These compact instruments allow complex multiport and balanced measurements to be conducted easily and accurately to 8 GHz in both lab and production environments.
Vector analyzers are part of every major microwave test laboratory and production environment, but ease of use has never been one of their key selling points. The ZVB Series of vector network analyzers (VNAs) from Rohde & Schwarz (Columbia, MD) changes all this, however, by incorporating a user interface with measurement and calibration "wizards" and other software-based features to simplify vector analysis through 8 GHz.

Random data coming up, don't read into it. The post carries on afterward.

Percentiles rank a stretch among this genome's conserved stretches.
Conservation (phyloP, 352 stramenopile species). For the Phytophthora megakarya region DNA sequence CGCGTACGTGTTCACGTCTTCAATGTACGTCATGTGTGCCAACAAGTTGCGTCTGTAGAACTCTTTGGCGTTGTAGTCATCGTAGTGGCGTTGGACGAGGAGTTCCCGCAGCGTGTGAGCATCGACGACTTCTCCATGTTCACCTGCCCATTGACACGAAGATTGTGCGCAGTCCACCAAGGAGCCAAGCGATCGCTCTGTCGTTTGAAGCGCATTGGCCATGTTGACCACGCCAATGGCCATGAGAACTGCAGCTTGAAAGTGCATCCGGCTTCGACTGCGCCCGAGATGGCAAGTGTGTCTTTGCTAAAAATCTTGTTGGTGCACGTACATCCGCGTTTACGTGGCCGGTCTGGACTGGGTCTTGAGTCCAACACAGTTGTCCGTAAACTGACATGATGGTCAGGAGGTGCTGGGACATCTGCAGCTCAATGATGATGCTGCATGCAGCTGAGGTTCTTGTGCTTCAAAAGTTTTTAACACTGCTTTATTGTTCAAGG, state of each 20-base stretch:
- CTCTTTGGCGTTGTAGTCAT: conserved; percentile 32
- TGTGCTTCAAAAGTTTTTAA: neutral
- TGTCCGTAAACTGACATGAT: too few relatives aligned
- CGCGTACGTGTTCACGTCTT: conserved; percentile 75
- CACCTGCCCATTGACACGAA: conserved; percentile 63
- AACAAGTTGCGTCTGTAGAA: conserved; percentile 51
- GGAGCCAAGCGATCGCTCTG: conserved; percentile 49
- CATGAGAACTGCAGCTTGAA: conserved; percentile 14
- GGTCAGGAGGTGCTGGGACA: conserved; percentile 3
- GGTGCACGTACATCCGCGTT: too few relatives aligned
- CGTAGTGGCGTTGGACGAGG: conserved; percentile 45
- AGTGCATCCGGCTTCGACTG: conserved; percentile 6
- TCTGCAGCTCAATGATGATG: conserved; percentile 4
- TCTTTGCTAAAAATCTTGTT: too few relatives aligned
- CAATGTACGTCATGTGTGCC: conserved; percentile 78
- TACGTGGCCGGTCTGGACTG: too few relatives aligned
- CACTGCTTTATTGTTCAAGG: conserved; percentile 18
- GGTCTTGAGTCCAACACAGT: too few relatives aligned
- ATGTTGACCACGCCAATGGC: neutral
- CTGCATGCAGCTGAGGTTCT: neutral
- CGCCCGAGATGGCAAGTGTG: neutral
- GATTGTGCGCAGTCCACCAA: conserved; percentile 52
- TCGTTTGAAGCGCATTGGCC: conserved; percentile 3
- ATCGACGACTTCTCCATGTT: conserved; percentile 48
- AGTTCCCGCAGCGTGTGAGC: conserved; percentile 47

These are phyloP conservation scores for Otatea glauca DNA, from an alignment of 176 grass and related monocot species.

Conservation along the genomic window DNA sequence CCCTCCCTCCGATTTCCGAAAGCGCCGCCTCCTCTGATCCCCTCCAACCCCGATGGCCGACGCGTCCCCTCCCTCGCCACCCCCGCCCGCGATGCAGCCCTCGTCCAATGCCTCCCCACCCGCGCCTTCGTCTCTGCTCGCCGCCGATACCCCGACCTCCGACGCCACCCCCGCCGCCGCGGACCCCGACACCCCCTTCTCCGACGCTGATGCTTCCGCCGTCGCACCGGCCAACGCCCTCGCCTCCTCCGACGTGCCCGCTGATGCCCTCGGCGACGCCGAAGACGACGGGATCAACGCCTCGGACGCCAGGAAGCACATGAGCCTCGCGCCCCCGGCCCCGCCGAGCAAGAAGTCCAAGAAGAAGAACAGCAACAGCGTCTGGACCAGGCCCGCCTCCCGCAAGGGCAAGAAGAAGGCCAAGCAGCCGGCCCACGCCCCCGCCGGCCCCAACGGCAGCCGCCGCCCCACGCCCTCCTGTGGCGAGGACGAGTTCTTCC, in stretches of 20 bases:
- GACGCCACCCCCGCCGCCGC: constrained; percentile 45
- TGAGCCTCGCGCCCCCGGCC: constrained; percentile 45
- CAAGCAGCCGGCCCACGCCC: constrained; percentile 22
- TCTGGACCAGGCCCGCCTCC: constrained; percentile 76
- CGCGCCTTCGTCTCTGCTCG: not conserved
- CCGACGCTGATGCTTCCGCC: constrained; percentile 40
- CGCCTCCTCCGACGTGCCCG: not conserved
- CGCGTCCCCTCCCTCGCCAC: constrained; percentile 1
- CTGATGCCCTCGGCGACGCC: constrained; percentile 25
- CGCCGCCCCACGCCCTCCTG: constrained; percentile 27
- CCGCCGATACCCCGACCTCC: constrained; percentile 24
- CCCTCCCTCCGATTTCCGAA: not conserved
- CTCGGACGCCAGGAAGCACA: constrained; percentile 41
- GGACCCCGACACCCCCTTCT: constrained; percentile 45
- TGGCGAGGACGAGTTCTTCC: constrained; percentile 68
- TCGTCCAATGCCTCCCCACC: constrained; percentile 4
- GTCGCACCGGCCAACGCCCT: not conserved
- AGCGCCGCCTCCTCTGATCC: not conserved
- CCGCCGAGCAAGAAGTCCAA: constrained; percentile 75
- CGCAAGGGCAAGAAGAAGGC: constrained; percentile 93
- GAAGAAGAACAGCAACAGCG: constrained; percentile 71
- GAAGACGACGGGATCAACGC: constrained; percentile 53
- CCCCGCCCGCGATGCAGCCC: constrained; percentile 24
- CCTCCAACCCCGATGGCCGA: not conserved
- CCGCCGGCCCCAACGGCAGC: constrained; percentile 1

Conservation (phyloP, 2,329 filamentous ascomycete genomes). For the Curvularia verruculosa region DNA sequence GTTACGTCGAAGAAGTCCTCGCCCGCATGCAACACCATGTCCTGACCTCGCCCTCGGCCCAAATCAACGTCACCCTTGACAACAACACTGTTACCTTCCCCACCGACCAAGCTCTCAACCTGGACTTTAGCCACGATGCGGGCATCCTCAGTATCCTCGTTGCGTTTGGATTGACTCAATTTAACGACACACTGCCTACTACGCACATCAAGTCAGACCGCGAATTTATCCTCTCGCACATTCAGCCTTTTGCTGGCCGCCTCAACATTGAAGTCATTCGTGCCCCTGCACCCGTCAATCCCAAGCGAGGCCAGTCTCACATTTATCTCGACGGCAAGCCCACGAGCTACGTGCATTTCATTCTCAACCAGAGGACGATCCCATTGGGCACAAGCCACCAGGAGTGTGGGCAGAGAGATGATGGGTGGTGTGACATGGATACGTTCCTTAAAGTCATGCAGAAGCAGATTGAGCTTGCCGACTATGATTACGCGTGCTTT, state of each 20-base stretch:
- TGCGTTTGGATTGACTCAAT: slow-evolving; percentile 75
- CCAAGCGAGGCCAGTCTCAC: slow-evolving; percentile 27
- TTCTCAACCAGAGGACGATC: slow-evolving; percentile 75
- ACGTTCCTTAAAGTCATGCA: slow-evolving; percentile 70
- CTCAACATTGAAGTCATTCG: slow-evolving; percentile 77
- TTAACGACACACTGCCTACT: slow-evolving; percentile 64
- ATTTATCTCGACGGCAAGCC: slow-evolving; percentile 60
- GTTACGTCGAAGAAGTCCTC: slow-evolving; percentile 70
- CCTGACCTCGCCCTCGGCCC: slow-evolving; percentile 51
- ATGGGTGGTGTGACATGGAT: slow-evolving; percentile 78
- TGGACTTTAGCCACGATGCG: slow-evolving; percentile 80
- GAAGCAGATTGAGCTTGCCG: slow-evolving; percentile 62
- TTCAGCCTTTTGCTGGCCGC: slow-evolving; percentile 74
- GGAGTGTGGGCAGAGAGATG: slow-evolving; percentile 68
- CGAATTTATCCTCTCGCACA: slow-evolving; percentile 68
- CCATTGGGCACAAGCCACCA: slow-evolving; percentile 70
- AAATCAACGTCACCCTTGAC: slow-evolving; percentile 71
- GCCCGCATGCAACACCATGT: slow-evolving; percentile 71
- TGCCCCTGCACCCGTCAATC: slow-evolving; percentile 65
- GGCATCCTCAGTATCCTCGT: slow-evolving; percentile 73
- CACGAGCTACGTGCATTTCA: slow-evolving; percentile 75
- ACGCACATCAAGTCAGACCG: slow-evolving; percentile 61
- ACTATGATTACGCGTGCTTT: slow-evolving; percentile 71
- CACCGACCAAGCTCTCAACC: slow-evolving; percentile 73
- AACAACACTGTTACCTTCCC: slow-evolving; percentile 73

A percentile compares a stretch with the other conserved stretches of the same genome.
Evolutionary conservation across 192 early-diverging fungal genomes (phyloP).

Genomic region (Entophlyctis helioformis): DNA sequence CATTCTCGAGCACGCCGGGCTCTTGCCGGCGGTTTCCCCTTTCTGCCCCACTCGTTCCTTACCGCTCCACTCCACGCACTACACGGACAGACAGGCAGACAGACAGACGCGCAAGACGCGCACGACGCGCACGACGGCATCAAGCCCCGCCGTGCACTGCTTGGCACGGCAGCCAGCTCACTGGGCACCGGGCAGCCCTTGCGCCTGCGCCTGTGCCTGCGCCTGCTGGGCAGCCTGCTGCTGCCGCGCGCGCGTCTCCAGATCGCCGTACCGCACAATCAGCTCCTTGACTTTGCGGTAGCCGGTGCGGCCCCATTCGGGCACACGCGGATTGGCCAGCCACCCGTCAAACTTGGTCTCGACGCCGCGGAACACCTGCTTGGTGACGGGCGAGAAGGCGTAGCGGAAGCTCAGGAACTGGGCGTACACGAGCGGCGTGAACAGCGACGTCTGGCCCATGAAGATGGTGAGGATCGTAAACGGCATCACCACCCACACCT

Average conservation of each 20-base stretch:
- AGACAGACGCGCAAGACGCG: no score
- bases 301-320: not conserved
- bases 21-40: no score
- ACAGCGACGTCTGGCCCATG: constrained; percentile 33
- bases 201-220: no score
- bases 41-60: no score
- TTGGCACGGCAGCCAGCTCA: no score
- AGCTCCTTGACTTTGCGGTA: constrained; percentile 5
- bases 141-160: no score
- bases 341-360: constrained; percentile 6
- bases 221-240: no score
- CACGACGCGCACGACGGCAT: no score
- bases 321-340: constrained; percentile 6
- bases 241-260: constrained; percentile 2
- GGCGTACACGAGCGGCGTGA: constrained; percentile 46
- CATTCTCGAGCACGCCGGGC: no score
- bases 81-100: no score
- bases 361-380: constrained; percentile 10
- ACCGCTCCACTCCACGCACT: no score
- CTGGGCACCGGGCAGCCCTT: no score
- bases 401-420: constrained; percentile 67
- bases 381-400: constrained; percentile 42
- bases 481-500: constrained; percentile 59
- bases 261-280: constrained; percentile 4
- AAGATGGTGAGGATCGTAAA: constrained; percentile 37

The ZVB Series comprises two models, each available with either two or four ports. The model ZVB 4 covers 300 kHz to 4 GHz, while the model ZVB 8 covers 300 kHz to 8 GHz (Fig. 1). Both instruments employ fundamental mixing as used in the company's ZVR Series VNAs, for dynamic range to 123 dB and trace noise of less than 0.01 dB. The instruments also provide at least +13 dBm test source power, with levels to +16 dBm typical to 4 GHz. The instruments do not use attenuators to vary output power, so they can quickly sweep RF power over a range of −40 to +13 dBm with reduced error and without wearing out attenuators or switches. Intermediate-frequency (IF) bandwidths range from 1 Hz to 500 kHz. The measurement sweep time for 201 points with a bandwidth of 500 kHz is less than 8 ms (see table).